• biographical information (e.g., birth, degrees, etc.)
  • why the person is famous
  • controversy or hardship
  • argument from evidence

Create three one-minute Voki creations (use microphone and not text).

Scientist List

Albert Einstein

Philipp Lenard

Alfred Wegener

Neils Bohr

George Washington Carver

Garett Morgan

Nikola Tesla

Alfred Wegner

Craig Venter

Thomas Edison

Robert Gallo

Francis Collins

Charles Darwin

Jocelyn Bell

Richard Owen

Isaac Newton

Joseph Priestly

Lord Kelvin

Leibniz Gottried

Rosalind Franklin

Derek Freeman

Galileo Galilei

Arthur Eddington

Margaret Mead


Gregory Mendel

Donald Johnson


Marie Curie

Lewis Latimer

Prosper-René Blondlet

Othaniel Charles Marsh

Richard Leakey

Robert Williams Wood

Edward Drinker Cope

Thomas Huxley

Albert Michelson

Ignaz Semmelweis

Samuel Wilberforce

Edward Morley

Charles Meigs


Setup and lesson

There are many ways to have students research and report on scientific ADI events in history. Acting as a scientist of the past in front of a class, doing an oral presentation about a scientist, and/or writing a paper are possible ways to convey the ADI events in a scientist’s life.

We have found another strategy that seems to work well for the middle-grade level student. We use an online software that effectively involves students in research and gives them the ability to create an animated character presentation about a scientist they choose to study. The use of animated characters in the classroom has been identified as an effective way to teach (Vargo 2017). There are many online software and apps that allow you to create animated characters. Some are free at the basic level, while others can be quite costly (see Supplemental Materials for a list of some of the free animated online software and app options at the basic level).

There are a few advantages to using software over other forms of investigating and reporting on a scientist’s ADI experiences. We have found that shy students seem to like this approach and are not as reluctant for their creations to be shown in class. Also, the short time frame for the animation seems to help students stay focused. Finally, we have found these creations to be an effective strategy/method within what is currently a necessary teaching-through-virtual-means environment.

The activity we developed requires research, reflection, and creativity. Voki, the online software we use, is free at the basic level. The Voki software does not have photographic images for all scientists, but it does have a large database at even the basic level that can be used to pick a character by gender, clothing, and age. As a lesson initiation, we share the story of Rene Blondlot by beginning with the question: “Are scientists always right?” See the screenshot of the Voki character Rene Blondlot.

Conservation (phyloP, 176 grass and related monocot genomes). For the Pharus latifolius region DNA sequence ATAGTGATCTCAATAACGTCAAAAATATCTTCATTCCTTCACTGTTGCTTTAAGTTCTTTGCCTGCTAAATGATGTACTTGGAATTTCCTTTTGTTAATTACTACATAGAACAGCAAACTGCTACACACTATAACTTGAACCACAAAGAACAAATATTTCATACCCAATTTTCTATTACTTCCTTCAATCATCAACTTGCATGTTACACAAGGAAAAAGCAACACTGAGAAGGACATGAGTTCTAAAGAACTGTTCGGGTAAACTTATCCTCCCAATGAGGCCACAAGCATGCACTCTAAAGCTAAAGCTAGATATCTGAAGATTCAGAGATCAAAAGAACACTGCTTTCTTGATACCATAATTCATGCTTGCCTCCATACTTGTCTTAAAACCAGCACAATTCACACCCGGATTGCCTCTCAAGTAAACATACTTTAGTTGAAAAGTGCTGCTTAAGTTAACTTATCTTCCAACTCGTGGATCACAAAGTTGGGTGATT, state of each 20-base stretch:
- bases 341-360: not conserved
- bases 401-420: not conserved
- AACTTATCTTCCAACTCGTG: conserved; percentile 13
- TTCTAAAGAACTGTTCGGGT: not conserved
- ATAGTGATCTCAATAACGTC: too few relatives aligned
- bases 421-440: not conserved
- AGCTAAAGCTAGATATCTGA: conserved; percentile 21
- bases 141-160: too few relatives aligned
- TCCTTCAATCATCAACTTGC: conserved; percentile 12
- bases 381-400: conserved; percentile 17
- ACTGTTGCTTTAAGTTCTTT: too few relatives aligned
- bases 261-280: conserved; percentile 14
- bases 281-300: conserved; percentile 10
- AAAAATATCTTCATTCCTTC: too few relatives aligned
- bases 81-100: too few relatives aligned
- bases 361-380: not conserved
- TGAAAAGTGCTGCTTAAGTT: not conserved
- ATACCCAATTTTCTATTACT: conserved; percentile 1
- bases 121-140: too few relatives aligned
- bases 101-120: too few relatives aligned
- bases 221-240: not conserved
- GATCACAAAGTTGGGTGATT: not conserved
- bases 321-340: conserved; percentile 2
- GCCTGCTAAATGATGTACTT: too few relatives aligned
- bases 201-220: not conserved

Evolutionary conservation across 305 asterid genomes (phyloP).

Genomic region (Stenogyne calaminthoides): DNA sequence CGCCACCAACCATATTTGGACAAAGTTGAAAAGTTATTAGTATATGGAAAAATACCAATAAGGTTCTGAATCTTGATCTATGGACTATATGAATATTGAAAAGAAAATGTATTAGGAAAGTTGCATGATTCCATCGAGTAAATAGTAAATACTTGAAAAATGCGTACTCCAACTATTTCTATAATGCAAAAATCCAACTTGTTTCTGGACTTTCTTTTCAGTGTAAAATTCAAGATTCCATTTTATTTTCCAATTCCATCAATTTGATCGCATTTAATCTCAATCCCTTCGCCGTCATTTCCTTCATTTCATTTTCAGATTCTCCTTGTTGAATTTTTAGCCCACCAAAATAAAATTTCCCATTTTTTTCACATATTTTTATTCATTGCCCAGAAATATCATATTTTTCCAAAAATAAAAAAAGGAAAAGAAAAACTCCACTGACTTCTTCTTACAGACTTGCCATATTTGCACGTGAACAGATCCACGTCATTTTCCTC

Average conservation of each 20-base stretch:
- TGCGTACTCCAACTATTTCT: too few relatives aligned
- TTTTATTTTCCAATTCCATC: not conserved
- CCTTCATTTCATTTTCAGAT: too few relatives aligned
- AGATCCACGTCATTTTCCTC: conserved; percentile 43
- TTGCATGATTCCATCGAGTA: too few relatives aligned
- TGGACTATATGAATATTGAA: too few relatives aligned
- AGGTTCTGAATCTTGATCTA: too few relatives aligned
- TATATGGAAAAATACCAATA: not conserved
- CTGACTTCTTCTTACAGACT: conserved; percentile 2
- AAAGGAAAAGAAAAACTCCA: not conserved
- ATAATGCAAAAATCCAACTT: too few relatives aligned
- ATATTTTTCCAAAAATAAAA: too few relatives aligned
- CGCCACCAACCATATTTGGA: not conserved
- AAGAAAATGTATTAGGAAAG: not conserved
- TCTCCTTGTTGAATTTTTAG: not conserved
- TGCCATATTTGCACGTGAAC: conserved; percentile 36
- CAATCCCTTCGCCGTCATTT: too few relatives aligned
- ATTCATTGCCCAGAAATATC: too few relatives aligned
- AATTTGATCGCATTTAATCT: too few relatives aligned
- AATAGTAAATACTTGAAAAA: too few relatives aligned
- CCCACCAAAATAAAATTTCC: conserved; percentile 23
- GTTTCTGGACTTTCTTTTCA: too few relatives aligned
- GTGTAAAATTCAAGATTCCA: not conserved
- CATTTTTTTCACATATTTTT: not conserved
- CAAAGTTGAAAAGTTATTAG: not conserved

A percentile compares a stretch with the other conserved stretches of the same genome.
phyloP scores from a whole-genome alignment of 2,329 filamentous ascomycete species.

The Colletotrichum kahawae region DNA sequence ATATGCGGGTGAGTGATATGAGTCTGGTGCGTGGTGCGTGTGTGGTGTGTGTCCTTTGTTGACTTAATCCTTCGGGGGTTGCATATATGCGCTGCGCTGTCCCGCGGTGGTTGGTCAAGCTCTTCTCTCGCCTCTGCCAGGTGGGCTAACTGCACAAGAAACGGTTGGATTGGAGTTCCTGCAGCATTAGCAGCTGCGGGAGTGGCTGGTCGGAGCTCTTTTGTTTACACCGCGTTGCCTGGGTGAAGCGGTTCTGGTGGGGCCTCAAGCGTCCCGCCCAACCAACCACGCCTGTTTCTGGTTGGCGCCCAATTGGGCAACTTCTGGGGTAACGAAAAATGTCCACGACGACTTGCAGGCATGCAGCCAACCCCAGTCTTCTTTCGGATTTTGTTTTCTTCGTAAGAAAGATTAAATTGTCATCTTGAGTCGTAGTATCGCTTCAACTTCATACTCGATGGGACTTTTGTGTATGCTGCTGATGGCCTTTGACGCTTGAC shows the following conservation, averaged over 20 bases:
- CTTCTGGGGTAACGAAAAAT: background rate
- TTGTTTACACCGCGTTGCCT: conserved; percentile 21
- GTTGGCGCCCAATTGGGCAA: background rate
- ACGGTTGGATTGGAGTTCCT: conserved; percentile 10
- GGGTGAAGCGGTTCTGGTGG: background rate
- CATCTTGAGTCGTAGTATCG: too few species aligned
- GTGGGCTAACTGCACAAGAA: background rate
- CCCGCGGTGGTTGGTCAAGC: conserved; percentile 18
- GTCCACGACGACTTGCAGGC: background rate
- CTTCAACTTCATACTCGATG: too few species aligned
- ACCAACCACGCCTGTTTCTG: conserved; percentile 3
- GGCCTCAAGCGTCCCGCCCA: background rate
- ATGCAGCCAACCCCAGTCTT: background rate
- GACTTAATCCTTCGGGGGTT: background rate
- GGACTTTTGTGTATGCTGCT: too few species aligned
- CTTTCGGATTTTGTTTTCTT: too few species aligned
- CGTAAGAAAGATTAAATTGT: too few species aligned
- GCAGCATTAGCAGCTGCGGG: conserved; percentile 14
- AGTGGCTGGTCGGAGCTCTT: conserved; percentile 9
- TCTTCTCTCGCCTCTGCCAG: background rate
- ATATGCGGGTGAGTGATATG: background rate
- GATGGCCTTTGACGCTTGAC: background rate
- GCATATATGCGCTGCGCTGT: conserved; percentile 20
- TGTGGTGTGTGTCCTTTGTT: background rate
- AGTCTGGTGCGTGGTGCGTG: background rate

While most middle grade students believe scientists are smart people that are in many cases right about something, most agree that they are not infallible. We use the Blondlot story followed by a teacher-created Voki showing that scientists are not always right and to model what students will be doing (to create a teacher presentation, see Online Resources for a link to create and share a Voki presentation). See the link to a teacher-created Voki in Online Resources.

After additional discussion about the infallibility of scientists, we give the students directions for creating their own animated scientist (see Figure 2) and show them the assessment rubric (see Supplemental Materials). We also provide specific directions for using the Voki software (see Figure 3).

Figure 3

How to create a presentation in Voki.

1. Go to the Voki website (

2. If you would like to save your creation and go back and work on it at any time, you will need to create a free Voki account.

3. To submit more than one Voki at one time (and you will need to submit at least three to successfully complete this assignment), you will need to use the presentation tool.

4. At the top of the Voki page, click “Present.”

5. To add more Voki pages, click on “+” button on the left side of the page until you have three slides (or more if you need to create a longer presentation).

6. Then, click the “face” icon and create each Voki. Voki avatars are very customizable so be sure to play with this tool for a while!

7. On each page, you will need to recreate your avatar to match the scientist you are trying to impersonate and record what you want your avatar to say.

8. To record, click on the “Voice” icon and then click either the “Microphone Recording” or “Phone Recording” icon.

9. You can listen back to your recording before you click “save.”

10. Each voki slide will need to be 60 seconds so be sure to plan what you are going to say beforehand!

11. You can add text and other images to your Voki presentation.

12. After you have completed your Voki presentation, click save.

13. You will be asked to title your presentation. Be sure to include your name and your scientist’s name in the title of your Voki presentation.

14. You can save and go back to your presentation to make edits before submitting if you have created a free Voki account.

15. Then you will be taken to a page that says “Share Voki Presentation” where you will need to click “Copy URL.”

16. Send me the link to your Voki!

While we continue to use only the basic free service, we do provide the students multiple examples of already-created Vokis. Usually, getting students started with the assignment has not been difficult. From time to time, we have had to pair students who lack computer and research skills with students that have these skills (see the link to a student-created Voki in Online Resources). While students may work together, all students are expected to present their personalized Voki at some point. We have them present to each other during their second assignment in small groups. The Voki considered to be the best by the group is presented to the whole class. The rubric for evaluating Voki creations (see Supplemental Materials) is used to grade individual Voki creations. Following are some peer responses to the Voki assignment:

  • It gives us access to websites we would not have heard of without this assignment.